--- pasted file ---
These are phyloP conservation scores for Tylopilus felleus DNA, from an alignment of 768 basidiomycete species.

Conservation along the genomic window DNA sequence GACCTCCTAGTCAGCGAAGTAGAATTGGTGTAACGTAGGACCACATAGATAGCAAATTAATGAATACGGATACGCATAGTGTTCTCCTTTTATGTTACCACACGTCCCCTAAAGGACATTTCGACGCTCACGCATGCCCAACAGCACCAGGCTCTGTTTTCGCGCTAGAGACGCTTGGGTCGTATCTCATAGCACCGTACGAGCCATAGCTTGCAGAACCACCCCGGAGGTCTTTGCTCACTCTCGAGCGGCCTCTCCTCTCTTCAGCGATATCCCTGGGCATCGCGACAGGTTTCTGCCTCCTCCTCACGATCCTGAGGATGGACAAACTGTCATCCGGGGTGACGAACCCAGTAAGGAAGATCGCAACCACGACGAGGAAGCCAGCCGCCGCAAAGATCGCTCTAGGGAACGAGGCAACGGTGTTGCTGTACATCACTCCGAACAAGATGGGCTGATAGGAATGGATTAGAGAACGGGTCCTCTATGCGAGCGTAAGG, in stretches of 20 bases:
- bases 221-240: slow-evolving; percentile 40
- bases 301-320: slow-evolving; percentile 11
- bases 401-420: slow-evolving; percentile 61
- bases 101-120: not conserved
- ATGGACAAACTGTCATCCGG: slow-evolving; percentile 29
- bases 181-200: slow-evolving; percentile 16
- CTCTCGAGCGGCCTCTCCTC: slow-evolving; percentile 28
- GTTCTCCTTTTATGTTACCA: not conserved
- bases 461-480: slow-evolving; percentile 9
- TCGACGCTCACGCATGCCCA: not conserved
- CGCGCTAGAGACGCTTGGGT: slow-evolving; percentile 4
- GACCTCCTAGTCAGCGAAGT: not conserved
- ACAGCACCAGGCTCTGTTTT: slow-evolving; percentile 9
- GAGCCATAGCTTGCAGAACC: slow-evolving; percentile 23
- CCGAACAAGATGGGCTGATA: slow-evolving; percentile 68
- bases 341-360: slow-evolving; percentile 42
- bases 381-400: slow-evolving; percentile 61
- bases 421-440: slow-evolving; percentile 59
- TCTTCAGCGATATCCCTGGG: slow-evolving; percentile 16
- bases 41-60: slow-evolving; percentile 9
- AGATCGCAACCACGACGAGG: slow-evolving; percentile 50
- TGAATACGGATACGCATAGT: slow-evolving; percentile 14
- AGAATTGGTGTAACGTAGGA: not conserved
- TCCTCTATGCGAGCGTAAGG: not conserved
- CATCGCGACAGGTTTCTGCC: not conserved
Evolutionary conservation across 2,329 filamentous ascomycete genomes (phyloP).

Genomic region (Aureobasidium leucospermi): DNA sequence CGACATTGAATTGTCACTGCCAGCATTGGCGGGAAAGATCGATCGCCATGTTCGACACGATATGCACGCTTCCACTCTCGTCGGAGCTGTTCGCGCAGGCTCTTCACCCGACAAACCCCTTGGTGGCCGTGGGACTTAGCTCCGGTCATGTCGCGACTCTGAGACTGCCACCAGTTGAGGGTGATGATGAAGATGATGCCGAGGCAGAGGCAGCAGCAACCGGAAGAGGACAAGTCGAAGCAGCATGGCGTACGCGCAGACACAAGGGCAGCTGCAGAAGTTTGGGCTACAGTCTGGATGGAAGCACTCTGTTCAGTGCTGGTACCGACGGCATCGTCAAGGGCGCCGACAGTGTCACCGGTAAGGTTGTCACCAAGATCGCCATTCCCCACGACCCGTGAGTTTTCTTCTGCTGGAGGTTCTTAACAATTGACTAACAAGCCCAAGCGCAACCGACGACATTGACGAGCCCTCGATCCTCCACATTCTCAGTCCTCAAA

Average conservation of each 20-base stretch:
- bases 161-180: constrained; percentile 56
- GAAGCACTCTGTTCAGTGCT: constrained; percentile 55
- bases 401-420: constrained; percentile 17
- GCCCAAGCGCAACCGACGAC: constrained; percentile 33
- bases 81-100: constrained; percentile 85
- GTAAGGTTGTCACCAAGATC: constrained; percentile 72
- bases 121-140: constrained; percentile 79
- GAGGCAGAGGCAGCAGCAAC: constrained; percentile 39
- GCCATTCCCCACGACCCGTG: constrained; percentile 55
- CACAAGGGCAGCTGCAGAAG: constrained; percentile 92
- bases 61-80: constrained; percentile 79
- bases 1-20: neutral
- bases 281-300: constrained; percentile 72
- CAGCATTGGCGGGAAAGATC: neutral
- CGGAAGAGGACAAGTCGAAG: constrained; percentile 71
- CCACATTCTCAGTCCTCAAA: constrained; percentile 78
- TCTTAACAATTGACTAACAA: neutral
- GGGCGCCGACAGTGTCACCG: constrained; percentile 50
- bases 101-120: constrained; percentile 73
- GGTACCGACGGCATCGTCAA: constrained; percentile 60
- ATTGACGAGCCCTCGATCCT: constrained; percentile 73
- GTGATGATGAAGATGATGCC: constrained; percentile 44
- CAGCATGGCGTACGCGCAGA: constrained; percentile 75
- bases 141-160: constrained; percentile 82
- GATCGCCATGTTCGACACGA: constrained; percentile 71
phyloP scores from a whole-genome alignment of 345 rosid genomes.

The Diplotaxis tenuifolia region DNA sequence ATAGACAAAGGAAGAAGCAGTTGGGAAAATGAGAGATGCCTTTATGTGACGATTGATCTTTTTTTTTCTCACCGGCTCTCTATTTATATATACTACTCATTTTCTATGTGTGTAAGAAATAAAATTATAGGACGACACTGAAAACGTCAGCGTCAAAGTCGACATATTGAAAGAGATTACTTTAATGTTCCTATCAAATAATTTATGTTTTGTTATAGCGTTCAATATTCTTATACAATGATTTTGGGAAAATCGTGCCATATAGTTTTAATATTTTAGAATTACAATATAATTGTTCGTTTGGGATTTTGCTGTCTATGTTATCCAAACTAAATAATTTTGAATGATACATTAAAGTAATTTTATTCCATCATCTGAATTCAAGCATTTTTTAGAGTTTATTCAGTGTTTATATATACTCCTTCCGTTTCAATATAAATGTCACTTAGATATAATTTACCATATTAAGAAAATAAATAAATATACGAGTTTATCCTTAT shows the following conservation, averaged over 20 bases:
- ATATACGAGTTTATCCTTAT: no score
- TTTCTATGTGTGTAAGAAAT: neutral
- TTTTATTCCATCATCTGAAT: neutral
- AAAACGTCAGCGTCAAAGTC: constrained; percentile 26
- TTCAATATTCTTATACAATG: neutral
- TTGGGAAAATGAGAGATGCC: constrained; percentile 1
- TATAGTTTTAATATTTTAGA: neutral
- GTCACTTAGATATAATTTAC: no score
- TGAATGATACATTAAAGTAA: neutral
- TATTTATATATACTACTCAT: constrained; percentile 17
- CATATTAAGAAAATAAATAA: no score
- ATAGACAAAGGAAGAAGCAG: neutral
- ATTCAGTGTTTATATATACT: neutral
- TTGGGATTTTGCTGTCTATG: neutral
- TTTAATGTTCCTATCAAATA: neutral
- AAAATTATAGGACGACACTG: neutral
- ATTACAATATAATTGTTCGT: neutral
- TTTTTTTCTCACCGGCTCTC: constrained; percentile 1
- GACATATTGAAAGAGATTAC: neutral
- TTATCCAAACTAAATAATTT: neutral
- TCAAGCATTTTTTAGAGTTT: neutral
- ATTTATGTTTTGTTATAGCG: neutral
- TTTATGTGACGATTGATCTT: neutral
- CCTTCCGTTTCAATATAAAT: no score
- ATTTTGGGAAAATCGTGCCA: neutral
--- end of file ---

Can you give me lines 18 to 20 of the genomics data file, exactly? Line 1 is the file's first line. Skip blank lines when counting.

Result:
- bases 341-360: slow-evolving; percentile 42
- bases 381-400: slow-evolving; percentile 61
- bases 421-440: slow-evolving; percentile 59